Next, we propose to defer from call-up those who, before the ballot to which I will refer later, have been accepted for service in the C.M.F. and have undertaken to serve for six years and who continue to give efficient service during that period. We believe that these proposals will have a most useful effect on the building up of the strength of the C.M.F. and will have widespread public support. Provided that in the Citizen Naval Forces and Citizen Air Forces obligations equivalent to those applicable to the C.M.F. are present, the sorts of arrangements I have outlined will be extended to those other Forces. This matter is currently being studied.

What 1 have said about our intentions on the subject of deferment from call-up brings me back to the point I made earlier, that liability to call-up will continue to age 26 and in special cases to age 30. So men will not escape call-up simply because they have been deferred for a year or two. lt will be apparent from the figures given by the Prime Minister (Sir Robert Menzies) that each 20 years age group comprises many more young men than we are proposing to call up. Therefore, it is important that equity should be done in relation to the call-up amongst all in any 20 years group. We faced precisely this same problem in the latter stages of the earlier national service scheme and we then devised a method of balloting which won general 'approval. It has the great virtue of being simple, equitable and easily understood by those affected, and it does not lend itself to any manipulation. There will be just no room for favouritism or influence. The same techniques will be used on this occasion.

Honorable senators may be interested in a description of the technique. Following registration there will be a ballot based on dates of birth. Marbles corresponding to the days in the year up to the number needed to produce the required number of men will bc drawn. Let us assume, for purposes of illustration, that there is a registration of 100,000 young men, and that the Department calculates that 10,000 men will have to be dealt with individually by the Depart.ment to allow for deferments, medical rejections and so on in order to produce 5,000 men for call-up. In this case, assuming it were a year's registration, 36 marbles would be drawn, that is, one tenth of the year's days. Those whose birthdays correspond with the marbles drawn will be balloted in and thereafter considered by the Department, interviewed as necessary, and medically examined. From these, the number required for the call un will be provided. The ai-n will be to call up men for service within six months of their registration. At least until an announcement to the contrary is made, those who are not balloted in will be deferred indefinitely.

Let me now refer to a particularly vital matter - the question of arrangements to facilitate the re-establishment of national servicemen after their two years' service. Honorable senators will notice that the Bill deletes from the National Service Act the code dealing with rights to reinstatement in civil employment of national servicemen. The reason is this: During this session Parliament wrote into the Defence Act a complete code governing reinstatement in civil employment for members of the defence forces. 1 believe this code had wide acceptance. It was basically the same as the provisions of the present National Service Act. There was no point in having two similar codes in different Acts. So the Government intends to bring down a Bill in the next session to extend to national servicemen the code recently written into the Defence Act, with such modifications as are needed to meet the case of national servicemen who are called up for two years' continuous service. Legislation will also be introduced to amend the Defence Act to make adjustments consequential on the changes in the composition of the defence forces which this present Bill introduces.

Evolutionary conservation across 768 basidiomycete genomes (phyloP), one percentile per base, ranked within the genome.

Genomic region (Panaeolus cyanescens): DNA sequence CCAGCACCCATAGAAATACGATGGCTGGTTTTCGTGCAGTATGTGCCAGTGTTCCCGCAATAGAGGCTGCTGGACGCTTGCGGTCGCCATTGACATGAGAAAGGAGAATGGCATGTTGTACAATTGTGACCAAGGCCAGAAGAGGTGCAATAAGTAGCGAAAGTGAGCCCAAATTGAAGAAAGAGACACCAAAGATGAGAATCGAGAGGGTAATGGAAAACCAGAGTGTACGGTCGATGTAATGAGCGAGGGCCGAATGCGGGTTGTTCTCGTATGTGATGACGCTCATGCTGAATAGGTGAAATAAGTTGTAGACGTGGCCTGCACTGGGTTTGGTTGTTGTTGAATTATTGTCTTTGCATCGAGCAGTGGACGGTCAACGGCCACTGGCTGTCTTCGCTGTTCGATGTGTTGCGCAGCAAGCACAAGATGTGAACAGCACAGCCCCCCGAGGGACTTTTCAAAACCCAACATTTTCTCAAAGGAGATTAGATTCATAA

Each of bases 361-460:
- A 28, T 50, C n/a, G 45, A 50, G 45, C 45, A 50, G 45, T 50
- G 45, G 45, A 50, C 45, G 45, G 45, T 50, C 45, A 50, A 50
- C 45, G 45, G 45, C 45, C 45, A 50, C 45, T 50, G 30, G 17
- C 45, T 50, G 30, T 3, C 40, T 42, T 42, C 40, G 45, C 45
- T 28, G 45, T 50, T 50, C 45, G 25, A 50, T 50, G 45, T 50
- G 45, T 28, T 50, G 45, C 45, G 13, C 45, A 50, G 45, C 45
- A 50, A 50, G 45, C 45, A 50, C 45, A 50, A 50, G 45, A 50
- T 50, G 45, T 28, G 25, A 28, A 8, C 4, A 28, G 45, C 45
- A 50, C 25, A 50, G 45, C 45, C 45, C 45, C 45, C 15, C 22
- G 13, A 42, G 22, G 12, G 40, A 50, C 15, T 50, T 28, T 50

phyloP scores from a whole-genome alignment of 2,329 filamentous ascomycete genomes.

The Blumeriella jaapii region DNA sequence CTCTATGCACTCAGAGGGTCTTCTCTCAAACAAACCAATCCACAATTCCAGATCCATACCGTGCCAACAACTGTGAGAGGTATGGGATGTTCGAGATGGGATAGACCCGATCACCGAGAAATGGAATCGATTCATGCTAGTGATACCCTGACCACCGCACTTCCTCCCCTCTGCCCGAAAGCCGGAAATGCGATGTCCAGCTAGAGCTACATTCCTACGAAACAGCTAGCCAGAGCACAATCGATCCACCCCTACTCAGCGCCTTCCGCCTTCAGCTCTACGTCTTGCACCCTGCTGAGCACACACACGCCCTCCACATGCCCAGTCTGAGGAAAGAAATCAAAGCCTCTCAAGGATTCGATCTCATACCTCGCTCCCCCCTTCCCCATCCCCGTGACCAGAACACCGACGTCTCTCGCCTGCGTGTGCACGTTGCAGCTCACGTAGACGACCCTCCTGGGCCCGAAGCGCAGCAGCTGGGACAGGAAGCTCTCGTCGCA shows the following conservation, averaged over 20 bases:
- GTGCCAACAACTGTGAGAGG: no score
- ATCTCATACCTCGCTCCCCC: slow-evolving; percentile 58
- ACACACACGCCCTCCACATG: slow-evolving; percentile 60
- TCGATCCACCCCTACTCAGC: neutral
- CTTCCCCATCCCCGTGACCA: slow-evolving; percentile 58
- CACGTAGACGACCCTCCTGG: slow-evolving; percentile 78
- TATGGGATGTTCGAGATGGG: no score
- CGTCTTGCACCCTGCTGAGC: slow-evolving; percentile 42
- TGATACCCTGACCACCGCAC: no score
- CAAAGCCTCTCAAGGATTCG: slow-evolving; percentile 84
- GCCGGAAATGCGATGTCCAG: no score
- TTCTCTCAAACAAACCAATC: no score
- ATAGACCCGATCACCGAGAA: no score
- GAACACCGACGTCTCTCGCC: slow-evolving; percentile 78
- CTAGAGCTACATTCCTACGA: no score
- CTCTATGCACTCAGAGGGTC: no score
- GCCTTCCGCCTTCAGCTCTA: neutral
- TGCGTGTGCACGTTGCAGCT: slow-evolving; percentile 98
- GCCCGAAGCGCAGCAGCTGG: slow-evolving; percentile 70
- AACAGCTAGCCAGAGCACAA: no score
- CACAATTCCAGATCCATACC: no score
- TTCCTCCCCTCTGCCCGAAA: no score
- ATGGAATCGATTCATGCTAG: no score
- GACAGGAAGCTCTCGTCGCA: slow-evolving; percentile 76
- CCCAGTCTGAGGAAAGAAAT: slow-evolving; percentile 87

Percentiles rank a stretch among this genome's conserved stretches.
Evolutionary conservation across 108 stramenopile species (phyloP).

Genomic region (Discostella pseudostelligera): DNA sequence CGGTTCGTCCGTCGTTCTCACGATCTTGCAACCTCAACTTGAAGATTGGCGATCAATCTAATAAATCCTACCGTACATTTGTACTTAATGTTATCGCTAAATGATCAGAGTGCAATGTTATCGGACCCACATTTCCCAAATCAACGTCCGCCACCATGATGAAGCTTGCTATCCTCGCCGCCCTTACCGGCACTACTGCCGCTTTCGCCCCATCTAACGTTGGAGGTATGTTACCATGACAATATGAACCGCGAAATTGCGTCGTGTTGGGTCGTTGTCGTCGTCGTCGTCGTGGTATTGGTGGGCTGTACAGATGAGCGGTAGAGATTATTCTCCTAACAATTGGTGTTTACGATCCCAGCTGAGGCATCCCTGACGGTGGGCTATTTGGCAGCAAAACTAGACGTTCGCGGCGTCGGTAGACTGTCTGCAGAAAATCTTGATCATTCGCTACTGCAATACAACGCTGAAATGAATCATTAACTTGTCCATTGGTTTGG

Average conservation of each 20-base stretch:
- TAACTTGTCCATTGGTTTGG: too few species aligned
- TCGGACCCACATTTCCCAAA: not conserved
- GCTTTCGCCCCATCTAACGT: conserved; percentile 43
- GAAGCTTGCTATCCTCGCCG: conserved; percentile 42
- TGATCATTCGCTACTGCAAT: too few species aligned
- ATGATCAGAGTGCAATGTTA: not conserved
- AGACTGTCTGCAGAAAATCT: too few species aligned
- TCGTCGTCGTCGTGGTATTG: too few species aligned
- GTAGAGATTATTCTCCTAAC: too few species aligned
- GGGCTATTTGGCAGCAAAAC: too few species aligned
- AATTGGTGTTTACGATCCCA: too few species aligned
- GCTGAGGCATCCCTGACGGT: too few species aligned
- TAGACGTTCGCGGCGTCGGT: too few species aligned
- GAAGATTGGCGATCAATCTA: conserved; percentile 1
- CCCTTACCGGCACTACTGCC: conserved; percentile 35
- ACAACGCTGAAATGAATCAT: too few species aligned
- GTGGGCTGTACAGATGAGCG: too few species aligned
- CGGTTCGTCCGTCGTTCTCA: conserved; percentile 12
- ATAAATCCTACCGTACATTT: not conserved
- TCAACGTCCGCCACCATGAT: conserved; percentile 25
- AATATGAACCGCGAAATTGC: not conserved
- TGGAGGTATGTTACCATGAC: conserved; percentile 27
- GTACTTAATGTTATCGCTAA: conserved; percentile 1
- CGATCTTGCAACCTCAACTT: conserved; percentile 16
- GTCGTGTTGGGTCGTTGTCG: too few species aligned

The Government does not intend to stop at ensuring that a national serviceman called up for two years' service will be entitled to reinstatement in his pre-service job. As things stand, a regular soldier who has served in special areas may qualify for benefits under specified conditions for repatriation cover and war service homes entitlement. National servicemen who serve in such areas will be similarly eligible. The whole problem of rehabilitation benefits for national servicemen is now under active examination and decisions taken will be announced well before the first call-up takes place.

Mr. President,this Bill is a reflection of the Government's appreciation of what is essential to meet our country's defence needs. Everything that has happened in the last few days confirms that the Government's decision has the warm approval of every sensible and patriotic Australian. It cannot be said that we did not do everything practicable in the past to build up the strength of our Army. Yet the results are well known. In the changed circumstances announced by the Prime Minister last week, demanding a larger build up of our Army in a shorter span of time, selective national service training has become inescapable. There is no-one in our community who does not regret that this action has been forced on us and hopes that the threatening circumstances that have given rise to the Bill will not remain with us long. As the Prime Minister has indicated, these conditions have not been of our making. We seek for nothing better than to live in peace with our neighbours.

It is clear that the decisions taken must involve some diversion of resources to military purposes and affect the pace at which we would have wished to develop our country. But I fully endorse the view of my colleague, the Minister for Labour and National Service (Mr. McMahon), that this can be minimised if there is a greater effort to improve our productivity. That is what we wish to see;it is to the advantage of the whole Australian community. I have not the slightest doubt that the Australian people will not be found wanting in making the extra effort which the defence needs of our country require of us all. I commend the Bill to the Senate.

Suggest corrections